News Column

Ford Expects US Sales to Make up for Shortfalls Overseas

April 2, 2013

Alisa Priddle

Ford expects to lose $300 million in South America for the quarter ending Sunday because of currency devaluation in Venezuela, but its highly profitable North America business will offset problems overseas.

Joe Hinrichs, Ford president of the Americas, provided the guidance Wednesday to analysts at a Bank of America Merrill Lynch investor conference in New York.

Devalued currencies, inflation and trade restrictions are making the South American market weaker for now, he said.

Ford is also spending money to transform its product lineup in the region. The higher costs are projected to pay off with stronger future sales and lower production costs.

The global lineup will be anchored by the Ranger pickup -- sales of which increased 42% in the first two months of 2013 from a year earlier -- and the new EcoSport crossover (sales up 70% for the year-to-date, according to Hinrichs.) Other key products for the region will be the new Fusion, Focus and Fiesta.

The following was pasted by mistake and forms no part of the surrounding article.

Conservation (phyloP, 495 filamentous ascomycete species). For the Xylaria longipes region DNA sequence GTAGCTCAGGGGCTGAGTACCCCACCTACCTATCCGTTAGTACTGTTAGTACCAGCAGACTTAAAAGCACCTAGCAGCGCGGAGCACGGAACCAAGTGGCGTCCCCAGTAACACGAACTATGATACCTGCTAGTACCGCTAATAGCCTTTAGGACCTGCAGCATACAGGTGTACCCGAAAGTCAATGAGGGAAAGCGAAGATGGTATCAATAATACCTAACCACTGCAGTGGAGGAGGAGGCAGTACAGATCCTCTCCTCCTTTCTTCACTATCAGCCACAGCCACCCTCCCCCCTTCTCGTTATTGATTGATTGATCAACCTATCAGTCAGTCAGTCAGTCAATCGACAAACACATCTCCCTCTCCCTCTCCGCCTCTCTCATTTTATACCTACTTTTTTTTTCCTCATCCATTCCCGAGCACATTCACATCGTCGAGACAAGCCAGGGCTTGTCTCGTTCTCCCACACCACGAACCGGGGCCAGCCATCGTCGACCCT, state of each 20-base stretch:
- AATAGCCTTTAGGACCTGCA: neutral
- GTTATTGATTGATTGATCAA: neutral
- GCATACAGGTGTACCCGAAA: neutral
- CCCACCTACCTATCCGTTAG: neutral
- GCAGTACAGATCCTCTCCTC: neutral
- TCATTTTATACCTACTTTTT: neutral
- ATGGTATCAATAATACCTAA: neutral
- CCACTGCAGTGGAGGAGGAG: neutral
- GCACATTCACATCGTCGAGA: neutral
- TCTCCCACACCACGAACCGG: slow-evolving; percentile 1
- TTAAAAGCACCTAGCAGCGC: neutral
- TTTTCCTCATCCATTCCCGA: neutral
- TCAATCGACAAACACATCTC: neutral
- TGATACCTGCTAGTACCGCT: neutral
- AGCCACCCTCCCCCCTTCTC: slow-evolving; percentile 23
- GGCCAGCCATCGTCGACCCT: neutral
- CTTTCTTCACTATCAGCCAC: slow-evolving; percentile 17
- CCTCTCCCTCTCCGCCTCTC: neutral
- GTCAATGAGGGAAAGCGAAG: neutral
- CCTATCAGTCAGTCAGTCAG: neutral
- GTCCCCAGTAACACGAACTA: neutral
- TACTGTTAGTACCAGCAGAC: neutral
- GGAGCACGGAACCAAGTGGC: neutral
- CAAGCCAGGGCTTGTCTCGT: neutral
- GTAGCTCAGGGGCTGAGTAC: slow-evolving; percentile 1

Ford made $213 million in South America last year. In January, management said the region would break even this year as a more profitable product mix would offset trade and currency issues, especially in Venezuela and Argentina. Hinrichs reiterated that Ford should break even before taxes in the region for the full year.

By comparison, Ford's South American pre-tax profits were $900 million in 2011 and $1 billion in 2010.

But the losses pale against the $8.3 billion Ford earned last year in North America. Hinrichs said North American profits should be even higher this year.

After a significant transformation over the past six years, structural costs have been reduced by $8.5 billion from 2005-12. The operating margin in the U.S., Canada and Mexico was 10.4% in 2012 and is projected to be 10% this year.

The automaker expects sales and U.S. market share will increase this year, as material costs will remain flat. The cost of investing in factories and equipment will increase.



Source: (c)2013 the Detroit Free Press Distributed by MCT Information Services